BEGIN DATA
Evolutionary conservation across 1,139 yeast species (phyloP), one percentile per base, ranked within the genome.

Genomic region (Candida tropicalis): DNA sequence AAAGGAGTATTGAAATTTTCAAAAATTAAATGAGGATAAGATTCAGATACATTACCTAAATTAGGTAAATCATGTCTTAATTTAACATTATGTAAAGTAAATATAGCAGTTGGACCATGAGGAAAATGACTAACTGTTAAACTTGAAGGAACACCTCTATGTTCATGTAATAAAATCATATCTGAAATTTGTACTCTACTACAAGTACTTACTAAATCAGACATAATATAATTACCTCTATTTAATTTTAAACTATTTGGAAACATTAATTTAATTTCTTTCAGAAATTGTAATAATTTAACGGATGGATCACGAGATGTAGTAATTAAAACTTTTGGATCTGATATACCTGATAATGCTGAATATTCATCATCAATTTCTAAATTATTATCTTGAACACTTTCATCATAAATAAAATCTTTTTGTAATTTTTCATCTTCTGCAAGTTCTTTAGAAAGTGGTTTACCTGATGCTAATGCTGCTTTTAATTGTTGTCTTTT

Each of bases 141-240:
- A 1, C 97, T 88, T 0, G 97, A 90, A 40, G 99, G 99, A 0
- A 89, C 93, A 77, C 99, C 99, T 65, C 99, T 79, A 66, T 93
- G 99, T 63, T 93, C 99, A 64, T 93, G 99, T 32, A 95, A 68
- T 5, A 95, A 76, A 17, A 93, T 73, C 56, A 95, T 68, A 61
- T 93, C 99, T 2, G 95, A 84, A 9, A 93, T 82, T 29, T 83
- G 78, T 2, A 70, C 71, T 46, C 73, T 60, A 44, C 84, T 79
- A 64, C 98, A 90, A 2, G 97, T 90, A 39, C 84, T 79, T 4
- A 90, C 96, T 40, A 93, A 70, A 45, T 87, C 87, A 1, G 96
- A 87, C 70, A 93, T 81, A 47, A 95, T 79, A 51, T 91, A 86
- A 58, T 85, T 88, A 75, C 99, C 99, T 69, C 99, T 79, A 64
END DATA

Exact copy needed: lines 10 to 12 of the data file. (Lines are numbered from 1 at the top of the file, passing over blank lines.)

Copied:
- A 64, C 98, A 90, A 2, G 97, T 90, A 39, C 84, T 79, T 4
- A 90, C 96, T 40, A 93, A 70, A 45, T 87, C 87, A 1, G 96
- A 87, C 70, A 93, T 81, A 47, A 95, T 79, A 51, T 91, A 86